Cape Kennedy has gone now, its gantries rising from the deserted dunes. Sand has come in across the Banana River, filling the creeks and turning the old space complex into a wilderness of swamps and broken concrete. In the summer, hunters build their blinds in the wrecked staff cars; but by early November, when Judith and I arrived, the entire area was abandoned. Beyond Cocoa Beach, where I stopped the car, the ruined motels were half hidden in the saw grass. The launching towers rose into the evening air like the rusting ciphers of some forgotten algebra of the sky.
What am I doing here? Sitting inside an aluminum pod, 29,000 feet high and traveling at 600 miles per hour toward Stockholm. Below me are neat Danish farms and, a few inches ahead, a disembodied hand waving the flight-information sheet languidly over the seat back.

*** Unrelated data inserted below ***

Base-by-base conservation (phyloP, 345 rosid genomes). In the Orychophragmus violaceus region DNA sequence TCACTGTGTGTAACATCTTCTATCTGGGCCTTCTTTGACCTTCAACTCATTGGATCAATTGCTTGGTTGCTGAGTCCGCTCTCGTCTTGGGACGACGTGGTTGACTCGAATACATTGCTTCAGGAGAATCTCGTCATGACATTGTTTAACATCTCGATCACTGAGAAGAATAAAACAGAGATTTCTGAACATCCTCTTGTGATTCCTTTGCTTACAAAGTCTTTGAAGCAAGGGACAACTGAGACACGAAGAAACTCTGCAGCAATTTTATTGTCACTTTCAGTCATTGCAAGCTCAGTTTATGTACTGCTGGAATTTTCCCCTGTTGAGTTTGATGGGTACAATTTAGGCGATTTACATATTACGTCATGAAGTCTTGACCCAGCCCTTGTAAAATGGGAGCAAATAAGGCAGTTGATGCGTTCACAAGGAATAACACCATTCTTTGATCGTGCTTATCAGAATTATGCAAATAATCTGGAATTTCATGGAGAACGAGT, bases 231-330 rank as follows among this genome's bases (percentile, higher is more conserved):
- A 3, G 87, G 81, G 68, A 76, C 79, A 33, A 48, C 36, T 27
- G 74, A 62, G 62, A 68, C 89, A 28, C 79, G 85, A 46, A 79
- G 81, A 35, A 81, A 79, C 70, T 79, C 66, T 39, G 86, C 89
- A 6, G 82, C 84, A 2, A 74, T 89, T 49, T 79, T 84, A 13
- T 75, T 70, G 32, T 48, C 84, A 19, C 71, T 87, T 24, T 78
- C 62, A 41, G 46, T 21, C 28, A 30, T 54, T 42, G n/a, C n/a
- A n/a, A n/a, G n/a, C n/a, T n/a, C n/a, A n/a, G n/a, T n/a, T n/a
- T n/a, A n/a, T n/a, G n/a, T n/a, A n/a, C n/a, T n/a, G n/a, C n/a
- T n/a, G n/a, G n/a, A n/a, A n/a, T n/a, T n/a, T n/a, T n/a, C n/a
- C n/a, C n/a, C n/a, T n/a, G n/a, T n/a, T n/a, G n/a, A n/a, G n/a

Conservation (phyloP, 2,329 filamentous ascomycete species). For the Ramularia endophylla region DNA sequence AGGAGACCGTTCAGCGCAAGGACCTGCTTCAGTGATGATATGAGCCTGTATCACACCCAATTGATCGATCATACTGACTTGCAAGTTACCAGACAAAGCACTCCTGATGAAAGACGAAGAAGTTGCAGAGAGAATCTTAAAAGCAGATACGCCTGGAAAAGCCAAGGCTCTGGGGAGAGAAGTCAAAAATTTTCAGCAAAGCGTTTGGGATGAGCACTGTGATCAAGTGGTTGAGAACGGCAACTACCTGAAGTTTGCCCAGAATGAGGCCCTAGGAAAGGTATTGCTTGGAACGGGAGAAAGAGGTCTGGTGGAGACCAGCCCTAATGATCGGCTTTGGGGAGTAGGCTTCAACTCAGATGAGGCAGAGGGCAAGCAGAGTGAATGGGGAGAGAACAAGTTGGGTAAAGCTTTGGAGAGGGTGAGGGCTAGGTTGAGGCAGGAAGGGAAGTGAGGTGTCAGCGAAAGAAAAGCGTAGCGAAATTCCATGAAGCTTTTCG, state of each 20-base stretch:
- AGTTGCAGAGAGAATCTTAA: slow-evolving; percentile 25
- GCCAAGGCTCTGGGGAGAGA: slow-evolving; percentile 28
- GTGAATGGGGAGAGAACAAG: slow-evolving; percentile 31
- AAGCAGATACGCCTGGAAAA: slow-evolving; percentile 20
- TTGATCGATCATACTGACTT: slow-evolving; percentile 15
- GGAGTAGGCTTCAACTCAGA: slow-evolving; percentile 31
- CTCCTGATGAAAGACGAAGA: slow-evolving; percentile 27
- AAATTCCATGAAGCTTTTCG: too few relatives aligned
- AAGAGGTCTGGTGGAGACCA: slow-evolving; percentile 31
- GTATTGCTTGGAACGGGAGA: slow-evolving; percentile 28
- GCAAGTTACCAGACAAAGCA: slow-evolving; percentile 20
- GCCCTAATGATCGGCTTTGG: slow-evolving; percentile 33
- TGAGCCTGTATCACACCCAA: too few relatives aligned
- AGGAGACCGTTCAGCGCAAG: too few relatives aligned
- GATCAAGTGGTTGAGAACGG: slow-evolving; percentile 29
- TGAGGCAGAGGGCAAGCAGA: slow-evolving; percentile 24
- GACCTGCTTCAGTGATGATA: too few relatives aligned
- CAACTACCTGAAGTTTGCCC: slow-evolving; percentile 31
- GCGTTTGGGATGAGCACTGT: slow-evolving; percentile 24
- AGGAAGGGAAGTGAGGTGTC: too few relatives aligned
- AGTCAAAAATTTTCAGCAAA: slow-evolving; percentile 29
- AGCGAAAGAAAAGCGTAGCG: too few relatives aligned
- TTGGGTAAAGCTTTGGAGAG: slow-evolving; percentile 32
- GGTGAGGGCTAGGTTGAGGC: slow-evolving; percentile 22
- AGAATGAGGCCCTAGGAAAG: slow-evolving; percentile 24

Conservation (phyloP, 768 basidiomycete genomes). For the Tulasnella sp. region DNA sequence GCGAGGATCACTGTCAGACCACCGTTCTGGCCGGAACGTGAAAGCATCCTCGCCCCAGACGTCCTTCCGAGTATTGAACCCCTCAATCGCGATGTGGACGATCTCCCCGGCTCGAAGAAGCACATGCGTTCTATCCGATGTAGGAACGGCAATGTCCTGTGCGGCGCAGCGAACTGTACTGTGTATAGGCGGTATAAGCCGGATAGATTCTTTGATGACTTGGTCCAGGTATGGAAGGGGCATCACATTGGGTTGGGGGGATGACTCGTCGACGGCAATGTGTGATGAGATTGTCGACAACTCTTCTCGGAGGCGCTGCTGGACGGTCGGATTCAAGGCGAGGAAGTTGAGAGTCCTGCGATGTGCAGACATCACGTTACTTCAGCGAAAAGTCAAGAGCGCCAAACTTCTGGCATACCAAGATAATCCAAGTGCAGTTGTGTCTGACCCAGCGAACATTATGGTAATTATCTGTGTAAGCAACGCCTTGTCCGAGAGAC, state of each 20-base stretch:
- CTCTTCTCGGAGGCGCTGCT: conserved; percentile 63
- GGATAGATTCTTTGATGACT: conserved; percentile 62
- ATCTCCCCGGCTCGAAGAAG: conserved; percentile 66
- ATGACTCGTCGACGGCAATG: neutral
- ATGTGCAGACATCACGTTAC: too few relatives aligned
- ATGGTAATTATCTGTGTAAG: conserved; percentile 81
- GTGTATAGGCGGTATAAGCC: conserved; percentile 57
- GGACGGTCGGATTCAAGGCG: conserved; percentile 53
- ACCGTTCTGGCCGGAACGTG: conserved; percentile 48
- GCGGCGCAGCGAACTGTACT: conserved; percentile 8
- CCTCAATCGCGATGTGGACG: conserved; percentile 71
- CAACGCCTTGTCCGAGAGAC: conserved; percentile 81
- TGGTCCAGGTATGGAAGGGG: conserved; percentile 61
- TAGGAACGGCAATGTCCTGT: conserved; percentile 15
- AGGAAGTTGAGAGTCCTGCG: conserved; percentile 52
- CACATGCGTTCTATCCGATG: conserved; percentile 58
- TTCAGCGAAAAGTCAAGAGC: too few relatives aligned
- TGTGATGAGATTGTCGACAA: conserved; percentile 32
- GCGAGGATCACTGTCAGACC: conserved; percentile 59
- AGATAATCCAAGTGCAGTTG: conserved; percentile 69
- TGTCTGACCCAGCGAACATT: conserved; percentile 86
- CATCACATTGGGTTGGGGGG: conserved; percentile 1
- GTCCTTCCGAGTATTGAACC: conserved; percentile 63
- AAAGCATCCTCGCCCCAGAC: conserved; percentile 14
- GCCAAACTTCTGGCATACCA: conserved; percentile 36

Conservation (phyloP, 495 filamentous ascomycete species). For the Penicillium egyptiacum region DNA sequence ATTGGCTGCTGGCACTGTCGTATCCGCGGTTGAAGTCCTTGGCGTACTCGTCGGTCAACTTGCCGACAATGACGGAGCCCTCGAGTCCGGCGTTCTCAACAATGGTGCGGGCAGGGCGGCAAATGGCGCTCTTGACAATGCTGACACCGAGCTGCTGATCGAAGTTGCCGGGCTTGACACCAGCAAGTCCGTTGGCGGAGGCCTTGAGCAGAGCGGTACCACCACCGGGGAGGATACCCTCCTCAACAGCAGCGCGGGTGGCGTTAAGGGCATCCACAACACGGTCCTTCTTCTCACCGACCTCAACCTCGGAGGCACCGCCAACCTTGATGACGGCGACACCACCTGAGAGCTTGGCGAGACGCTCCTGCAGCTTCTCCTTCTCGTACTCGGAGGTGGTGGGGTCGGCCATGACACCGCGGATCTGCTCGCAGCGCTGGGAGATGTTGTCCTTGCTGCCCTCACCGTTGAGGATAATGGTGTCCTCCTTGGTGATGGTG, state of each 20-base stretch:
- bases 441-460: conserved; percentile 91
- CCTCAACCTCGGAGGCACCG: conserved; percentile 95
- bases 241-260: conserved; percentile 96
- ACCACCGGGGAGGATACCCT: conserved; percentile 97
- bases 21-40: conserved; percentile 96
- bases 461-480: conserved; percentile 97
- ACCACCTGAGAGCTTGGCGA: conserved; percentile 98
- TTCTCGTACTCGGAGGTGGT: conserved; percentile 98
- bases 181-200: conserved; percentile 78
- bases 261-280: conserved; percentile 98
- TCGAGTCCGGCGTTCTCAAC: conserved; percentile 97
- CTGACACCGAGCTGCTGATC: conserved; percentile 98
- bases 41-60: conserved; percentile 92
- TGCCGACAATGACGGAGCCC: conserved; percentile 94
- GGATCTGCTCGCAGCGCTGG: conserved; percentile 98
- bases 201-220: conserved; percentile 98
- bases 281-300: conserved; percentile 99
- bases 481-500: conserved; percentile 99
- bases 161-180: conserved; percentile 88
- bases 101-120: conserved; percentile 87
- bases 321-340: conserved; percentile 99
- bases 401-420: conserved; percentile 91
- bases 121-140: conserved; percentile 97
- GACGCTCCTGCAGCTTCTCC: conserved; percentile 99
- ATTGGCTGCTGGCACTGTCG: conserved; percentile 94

As Frank Sinatra Might have Sung, it was a very good year for gatefold girls. Still, when the time came to select the winner from the past dozen, the multitalented and stunningly structured Angela Dorian made September the issue to remember. So turned on were we by Angela that we needed no tie-breaking assistance from Playboy's readers (a write-in contest evoked in 1963. 1965 and 1967). Even so, our unanimous accolade only echoed the many unsolicited letters that rated TV actress Angela number one in the Playmate pantheon. "Quite a few of the letters were from guys stationed in Vietnam," she told us. "I only wish I could visit them all and thank each one personally. I may be too much of a pacifist to accept the reasons why they're fighting, but I'm too much of a woman not to want to help boost their morale." Angela has had hardly an idle moment since her September unveiling. In addition to extracurricular endeavors (writing poetry, dancing, composing songs and doing pen sketches), she has recently helped her cinematic career by completing a featured role in Roman Polanski's suspense thriller Rosemary's Baby, starring Mia Farrow and John Cassavetes. It's the start of a seven-year contract with Paramount Pictures, calling for two films a year. "It's nonexclusive," Angela is quick to state. "I want to be available whenever a good script comes along." She has also added to her two-dozen-plus small-screen appearances by playing Florence of Arabia, a bejeweled belly dancer who undulated on the set too late (text concluded on page 206)Playmate of the Year(continued horn page 134) to save the now-sunk Batman series. "I'm gald I had the chance, though. It's not often a job is that much fun. We ad-libbed most of it and had a ball."